It’s easy to get numb to bad news after 29 years in this business. Even though I work at a small community newspaper, I’ve heard many horror stories and covered my share of tragedy.

The world around us is filled with so much hate and dysfunction that it’s easy to forget that there are a lot of good people out there, they just don’t make as much noise as the bad guys.

Mike Naville was one of those good guys. Thanks to this job, I have had the privilege of meeting and becoming friends with so many good, solid citizens in the last three decades. Mike was one of those people.

We weren’t best friends and never hung out together, but that was the thing about Mike, you didn’t have to be considered part of his inner group to be treated like gold. When he saw me, he always made a point to ask me about the newspaper or how my wife was doing, and would encourage me to keep up the good work.

Mike Naville died Saturday at the age of 63. Way too soon, but life never gives you warning for such things. He was recognized for so many things — for being a long-time attorney, the managing partner of Lorch, Naville & Ward law practice and for being named a U.S. Magistrate judge in 1995. He sat on many boards through the years and earned numerous individual honors, including the Indiana University Southeast Chancellor’s Medallion in 2012.

But what really motivated Mike was his family. He was all about family, even when it came down to giving advice to the young attorneys in his law practice. He told them to never get too busy for family.

Last summer, I interviewed Mike in his office as he prepared for retirement. As a way to honor him, I wanted to share some of his quotes and thoughts from that day. So much can be taken from a few simple words.

“We have some good people down here, quality people,” he told me back in August 2013 of his firm. “We have had very low turnover. I always tell them family should come first. If there is a Little League game, or if your kid is involved in something, I always encourage them to go. They might have to come in on their time and finish a project, but family should always come first.”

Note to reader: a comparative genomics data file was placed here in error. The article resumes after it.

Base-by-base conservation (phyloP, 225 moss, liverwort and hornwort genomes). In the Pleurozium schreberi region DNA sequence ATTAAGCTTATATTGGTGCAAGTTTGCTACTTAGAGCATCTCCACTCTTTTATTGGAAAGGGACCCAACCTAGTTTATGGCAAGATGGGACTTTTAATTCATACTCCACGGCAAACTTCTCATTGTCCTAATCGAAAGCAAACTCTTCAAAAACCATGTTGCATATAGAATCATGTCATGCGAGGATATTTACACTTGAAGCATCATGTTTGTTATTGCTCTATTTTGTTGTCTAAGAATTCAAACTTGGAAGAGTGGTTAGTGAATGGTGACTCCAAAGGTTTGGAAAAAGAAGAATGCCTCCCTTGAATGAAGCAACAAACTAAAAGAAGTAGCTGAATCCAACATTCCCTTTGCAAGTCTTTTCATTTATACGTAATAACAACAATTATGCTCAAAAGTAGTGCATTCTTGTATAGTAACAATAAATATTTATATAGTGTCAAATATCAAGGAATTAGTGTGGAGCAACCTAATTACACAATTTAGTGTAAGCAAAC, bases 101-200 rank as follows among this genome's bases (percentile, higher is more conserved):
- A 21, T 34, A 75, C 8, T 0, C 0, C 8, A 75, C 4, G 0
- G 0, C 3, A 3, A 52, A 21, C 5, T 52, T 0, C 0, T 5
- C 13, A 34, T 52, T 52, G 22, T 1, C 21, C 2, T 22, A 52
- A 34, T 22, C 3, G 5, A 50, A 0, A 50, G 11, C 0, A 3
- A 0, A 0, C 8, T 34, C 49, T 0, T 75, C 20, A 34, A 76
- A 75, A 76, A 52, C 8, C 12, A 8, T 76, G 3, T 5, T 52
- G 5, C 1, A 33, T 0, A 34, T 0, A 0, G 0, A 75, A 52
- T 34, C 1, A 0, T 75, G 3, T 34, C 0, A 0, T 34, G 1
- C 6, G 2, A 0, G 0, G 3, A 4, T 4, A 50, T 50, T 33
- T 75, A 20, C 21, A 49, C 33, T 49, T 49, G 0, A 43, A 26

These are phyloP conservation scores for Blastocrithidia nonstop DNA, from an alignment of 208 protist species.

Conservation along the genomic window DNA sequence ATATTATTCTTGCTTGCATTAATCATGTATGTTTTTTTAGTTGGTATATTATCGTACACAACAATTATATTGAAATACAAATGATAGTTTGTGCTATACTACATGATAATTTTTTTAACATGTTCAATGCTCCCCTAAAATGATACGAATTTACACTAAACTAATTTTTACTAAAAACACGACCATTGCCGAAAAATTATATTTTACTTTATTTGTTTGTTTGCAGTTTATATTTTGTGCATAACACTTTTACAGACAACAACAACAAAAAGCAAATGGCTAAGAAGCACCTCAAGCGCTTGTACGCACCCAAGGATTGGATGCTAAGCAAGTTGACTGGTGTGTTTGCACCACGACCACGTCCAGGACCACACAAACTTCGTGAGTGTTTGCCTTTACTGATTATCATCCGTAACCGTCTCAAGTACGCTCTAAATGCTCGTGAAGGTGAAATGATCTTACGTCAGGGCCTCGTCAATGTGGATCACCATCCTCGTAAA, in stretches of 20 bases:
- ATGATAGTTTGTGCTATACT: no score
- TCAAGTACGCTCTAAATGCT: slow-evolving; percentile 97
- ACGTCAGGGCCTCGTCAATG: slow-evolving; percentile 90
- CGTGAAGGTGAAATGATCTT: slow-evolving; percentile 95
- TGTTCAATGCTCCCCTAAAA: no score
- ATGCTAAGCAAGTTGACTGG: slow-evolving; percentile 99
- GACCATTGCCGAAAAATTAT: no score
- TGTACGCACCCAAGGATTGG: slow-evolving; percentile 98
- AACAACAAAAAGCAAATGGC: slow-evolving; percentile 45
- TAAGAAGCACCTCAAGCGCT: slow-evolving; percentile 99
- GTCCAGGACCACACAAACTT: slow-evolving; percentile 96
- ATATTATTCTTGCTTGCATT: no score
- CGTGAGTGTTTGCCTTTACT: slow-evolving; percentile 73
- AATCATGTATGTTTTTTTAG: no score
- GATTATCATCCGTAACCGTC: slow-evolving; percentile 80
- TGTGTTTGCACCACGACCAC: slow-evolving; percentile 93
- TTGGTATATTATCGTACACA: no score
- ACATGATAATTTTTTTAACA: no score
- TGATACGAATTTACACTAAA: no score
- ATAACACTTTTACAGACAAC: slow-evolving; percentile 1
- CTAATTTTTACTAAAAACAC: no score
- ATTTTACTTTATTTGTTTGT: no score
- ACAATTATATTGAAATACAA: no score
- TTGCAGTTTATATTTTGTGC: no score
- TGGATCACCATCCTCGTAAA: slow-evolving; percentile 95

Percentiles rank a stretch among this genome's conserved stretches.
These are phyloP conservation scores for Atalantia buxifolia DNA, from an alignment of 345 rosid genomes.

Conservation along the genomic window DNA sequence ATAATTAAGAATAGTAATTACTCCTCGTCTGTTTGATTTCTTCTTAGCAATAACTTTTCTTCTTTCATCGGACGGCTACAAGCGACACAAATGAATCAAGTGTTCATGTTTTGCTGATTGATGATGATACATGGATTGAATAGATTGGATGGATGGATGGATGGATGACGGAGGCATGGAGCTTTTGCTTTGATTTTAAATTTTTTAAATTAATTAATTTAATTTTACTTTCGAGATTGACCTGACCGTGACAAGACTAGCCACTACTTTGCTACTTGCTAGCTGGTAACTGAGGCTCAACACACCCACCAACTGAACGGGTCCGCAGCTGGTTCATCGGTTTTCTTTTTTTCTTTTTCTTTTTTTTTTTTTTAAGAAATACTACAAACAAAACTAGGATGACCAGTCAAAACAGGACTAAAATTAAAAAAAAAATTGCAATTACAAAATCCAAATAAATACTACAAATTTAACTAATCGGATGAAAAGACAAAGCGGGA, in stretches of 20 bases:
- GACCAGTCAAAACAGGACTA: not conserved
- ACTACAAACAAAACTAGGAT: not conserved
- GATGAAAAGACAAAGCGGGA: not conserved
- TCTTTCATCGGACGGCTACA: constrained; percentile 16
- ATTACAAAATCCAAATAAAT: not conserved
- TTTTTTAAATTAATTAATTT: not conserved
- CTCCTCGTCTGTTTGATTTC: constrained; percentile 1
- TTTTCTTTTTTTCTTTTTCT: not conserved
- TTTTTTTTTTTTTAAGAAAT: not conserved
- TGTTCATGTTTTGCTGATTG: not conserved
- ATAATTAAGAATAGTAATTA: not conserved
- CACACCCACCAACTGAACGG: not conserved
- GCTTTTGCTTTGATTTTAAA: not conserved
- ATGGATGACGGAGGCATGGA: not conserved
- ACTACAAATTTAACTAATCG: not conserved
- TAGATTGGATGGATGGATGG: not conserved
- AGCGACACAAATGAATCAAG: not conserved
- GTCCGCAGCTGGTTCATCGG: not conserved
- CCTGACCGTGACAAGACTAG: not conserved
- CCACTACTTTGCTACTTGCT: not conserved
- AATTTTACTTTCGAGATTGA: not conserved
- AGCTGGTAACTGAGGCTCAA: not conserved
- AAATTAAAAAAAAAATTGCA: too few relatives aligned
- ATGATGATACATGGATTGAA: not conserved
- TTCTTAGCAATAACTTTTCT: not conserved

It always came first to Mike. He told me about a Saturday morning tradition for years that included glazed doughnuts from Williams Bakery, work a few hours, and then back home to cook breakfast for his wife and four daughters.

He teared up when he recounted the story of how his daughter’s house was destroyed by fire earlier in the year. His daughter and grandchildren were inside at the time, but escaped unharmed. However, the thought of what could have happened was almost overwhelming to Mike as he talked about it.

He told me about his own personal struggles. About how cancer almost took his life 40 years ago and how the radiation treatment which eventually saved his life was so primitive at the time that it left him with only 75 percent lung capacity.

But he wasn’t lobbying for a pity party. Not Mike.

“I have no regrets on anything. I’ve been lucky and fortunate,” he said. “I’ve had some hurdles, but everyone has those to clear from time to time.”

Mike said in 2013 he knew it was time to retire. The stress and workload, and his passion for his clients, were starting to weigh on him. He was also listening to his heart doctor who told him it was time to consider retirement.

“I had a client about a year and a half ago give me some advice,” Mike said. “He said he was a workaholic and worked until he was 69. He said in hindsight that was the dumbest thing he ever did. He said his advice was to retire as soon as you think you can.”

Mike only got to enjoy one year of retirement, but he didn’t have to be retired to enjoy life and make others around him smile or feel like a million bucks.

He didn’t really want to do a story that focused on him, but he did it. He gave me part of his afternoon, but not to brag about his accomplishments or successes, but to praise and talk about others. He ended the interview the way he did most interactions, with a handshake and that famous smile.

He treated everyone, whether a famous person or a lowly local reporter with the same respect. That is what separated him from others, he was real. There was nothing fake about Mike Naville.

He ended our interview by telling me how proud he was to follow in his father Herb’s footsteps. He said it was his dream, but wanted to make sure I knew that he was not, nor ever would be, equal to his father Herb.

“Everyone loved dad,” he said holding back tears. “Everyone.”

Everyone also loved Mike Naville. He will be truly missed.

— Assistant Editor Chris Morris can be reached at chris.morris@newsandtribune.com or by phone at 812-206-2155. Follow him on Twitter: @NAT_ChrisM

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